Student organization holds anti-Thanksgiving feast to bring attention to Indigenious history

An+Indigenous+dancer+performs+in+the+WCP+Blackbox+at+anti-Thanksgiving+event+hosted+by+Latinos+Studies+UT+on+Nov.+17%2C+2022.

An Indigenous dancer performs in the WCP Blackbox at anti-Thanksgiving event hosted by Latinos Studies UT on Nov. 17, 2022.

Leena Alali, Senior News Reporter

On Thursday, the Native American and Indigenous Collective held an anti-Thanksgiving feast at the William C. Powers Jr. Student Activity Center. 

The United States proclaimed Thanksgiving a public holiday in 1789, according to the House of Representatives archives. While many may associate the holiday with festive feathers, turkey and jolly pilgrims, the history of Thanksgiving Day is a sad one for the Native American community, said co-director of the collective Raven Price-Smith. The Thanksgiving tradition traces back to the U.S.’ history of colonialism, when Europeans invaded Native lands. 

“For us it’s not a day of giving thanks, it’s a day of mourning,” said co-director of the collective Brianelly Flores.

The anti-Thanksgiving event provided a meal and place of gathering for Native American-identifying members of the University community to come together. Dancers from Great Promise for American Indians, a nonprofit organization benefiting Indigenous tribes, performed a cultural powwow dance at the event.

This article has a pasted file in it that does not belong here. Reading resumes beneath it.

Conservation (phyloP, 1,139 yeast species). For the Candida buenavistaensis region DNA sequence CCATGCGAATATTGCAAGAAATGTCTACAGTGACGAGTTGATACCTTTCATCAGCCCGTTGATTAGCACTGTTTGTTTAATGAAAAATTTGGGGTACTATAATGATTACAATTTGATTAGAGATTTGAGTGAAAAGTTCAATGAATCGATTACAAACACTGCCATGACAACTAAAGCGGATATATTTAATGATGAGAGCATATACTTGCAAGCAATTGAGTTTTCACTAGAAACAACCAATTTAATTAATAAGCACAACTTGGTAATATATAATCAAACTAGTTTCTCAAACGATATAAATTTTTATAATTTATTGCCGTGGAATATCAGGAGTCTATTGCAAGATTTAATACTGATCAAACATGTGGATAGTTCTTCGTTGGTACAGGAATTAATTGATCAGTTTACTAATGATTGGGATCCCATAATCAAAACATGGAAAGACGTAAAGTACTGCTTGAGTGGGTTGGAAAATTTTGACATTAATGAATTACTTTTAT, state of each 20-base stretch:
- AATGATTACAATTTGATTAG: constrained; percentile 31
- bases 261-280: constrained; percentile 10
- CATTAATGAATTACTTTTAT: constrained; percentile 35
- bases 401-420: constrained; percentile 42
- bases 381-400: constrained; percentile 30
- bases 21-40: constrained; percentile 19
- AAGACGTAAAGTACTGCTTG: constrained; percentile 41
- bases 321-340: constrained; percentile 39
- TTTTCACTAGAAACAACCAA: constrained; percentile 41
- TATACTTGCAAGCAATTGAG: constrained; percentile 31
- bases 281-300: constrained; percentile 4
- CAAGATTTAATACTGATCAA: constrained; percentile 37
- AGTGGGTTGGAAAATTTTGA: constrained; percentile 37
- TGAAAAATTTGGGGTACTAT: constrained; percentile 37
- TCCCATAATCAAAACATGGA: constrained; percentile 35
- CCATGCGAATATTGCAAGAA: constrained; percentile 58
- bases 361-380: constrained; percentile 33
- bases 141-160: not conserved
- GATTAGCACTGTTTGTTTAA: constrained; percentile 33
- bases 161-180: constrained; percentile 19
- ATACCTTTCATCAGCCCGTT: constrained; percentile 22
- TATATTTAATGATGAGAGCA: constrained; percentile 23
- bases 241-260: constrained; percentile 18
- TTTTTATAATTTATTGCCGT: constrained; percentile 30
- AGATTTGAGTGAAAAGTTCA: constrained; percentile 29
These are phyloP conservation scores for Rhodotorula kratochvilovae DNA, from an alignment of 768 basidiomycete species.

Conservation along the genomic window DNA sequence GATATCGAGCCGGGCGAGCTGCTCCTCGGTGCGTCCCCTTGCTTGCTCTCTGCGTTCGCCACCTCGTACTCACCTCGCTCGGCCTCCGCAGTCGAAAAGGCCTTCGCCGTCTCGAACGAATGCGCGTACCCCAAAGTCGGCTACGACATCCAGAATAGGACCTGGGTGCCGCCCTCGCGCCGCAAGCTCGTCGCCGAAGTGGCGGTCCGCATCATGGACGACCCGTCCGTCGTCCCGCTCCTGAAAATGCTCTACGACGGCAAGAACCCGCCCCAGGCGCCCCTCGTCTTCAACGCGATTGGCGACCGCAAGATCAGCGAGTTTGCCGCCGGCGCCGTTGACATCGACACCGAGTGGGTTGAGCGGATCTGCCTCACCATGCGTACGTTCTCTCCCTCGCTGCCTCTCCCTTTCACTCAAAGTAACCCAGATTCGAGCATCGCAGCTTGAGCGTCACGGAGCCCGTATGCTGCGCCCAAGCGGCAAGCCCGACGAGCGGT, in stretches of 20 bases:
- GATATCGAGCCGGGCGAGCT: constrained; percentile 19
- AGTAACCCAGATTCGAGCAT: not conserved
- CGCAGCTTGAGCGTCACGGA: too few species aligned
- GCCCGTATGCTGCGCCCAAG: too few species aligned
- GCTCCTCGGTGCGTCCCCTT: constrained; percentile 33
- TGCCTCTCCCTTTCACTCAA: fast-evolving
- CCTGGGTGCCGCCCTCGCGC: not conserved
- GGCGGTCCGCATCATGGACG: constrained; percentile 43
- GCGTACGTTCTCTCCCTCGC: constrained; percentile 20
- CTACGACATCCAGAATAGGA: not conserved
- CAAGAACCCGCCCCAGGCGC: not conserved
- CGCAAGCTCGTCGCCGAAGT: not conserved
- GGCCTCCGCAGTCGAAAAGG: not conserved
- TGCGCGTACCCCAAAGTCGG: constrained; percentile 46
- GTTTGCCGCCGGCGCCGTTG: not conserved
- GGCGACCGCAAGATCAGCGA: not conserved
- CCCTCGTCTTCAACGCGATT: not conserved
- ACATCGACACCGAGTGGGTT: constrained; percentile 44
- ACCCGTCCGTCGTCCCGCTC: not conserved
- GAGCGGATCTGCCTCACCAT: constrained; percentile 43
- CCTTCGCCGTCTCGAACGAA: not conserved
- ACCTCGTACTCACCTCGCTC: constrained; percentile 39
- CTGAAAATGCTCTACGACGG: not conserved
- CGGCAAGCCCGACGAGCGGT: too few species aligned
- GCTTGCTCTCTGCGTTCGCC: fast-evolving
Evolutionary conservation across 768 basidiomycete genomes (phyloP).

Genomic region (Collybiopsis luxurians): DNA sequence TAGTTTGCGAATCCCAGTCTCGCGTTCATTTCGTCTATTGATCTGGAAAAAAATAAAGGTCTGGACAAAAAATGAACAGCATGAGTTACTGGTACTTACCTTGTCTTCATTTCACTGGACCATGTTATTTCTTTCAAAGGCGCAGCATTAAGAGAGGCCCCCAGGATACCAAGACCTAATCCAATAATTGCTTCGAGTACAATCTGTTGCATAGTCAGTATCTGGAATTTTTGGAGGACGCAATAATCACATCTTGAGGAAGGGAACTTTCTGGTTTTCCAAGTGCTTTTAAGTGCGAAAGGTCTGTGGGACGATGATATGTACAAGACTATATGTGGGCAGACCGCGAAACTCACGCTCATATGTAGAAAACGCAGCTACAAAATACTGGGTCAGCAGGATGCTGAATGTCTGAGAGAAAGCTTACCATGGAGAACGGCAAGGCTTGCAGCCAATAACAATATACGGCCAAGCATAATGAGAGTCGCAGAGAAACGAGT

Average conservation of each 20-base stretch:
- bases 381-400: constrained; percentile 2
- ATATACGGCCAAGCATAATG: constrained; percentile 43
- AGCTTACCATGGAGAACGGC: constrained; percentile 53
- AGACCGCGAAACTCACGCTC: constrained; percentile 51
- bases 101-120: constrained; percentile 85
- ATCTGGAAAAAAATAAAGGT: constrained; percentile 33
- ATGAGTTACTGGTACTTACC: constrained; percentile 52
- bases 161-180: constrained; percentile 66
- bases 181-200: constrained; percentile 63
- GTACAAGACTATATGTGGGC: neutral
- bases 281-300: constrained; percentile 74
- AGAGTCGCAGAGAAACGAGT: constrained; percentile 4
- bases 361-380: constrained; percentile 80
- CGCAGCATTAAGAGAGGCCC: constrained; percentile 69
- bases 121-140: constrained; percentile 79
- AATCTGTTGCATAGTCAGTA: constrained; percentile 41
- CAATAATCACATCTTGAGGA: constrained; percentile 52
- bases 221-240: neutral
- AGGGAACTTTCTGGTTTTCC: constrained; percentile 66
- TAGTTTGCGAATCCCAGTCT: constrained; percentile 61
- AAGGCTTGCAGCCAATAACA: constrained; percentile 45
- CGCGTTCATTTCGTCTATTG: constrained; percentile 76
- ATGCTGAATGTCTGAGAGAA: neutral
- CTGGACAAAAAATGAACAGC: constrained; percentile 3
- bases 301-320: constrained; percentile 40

Price-Smith said that a lack of understanding of Native history within the UT community bears a heavy weight on Native American and Indigenous students.

“We’ve literally come across people (at UT) that didn’t even know Native Americans still existed,” architectural engineering sophomore Price-Smith said. “They thought they were someone that was extinct.”

According to fall University figures, 0.1% of UT students identify as American Indians or Alaskan Natives.

“Sometimes it can feel so lonely and sometimes it feels like you’re the only person who is like you,” Flores said.

The group held the anti-Thanksgiving feast to bring attention to the tragic history of colonization of all Indigenous groups and to share the culture of various Native communities, Flores said.

“There’s this one saying…’Kill the Indian, save the man,’” Price-Smith said. “That was basically the ideology of these White settlers — when they approached Native American people they wanted to kill our beliefs.”

Price-Smith said she does not blame anyone for celebrating the holiday as a way to gather with friends and family, but would like the community to acknowledge and respect the history behind it.

Flores and Price-Smith encourage members of the University to learn more about the origins of Thanksgiving and its colonialism instead of relying on the Native community to educate them.

“This entire notion of Thanksgiving is very misconstrued and I feel like a lot of people don’t know the actual truth behind Thanksgiving, and how we are still being affected by colonialism today,” Price-Smith said.

November is Native-American Heritage month and a good time to learn about the Indigenous history that the public school systems often fail to teach, Flores said.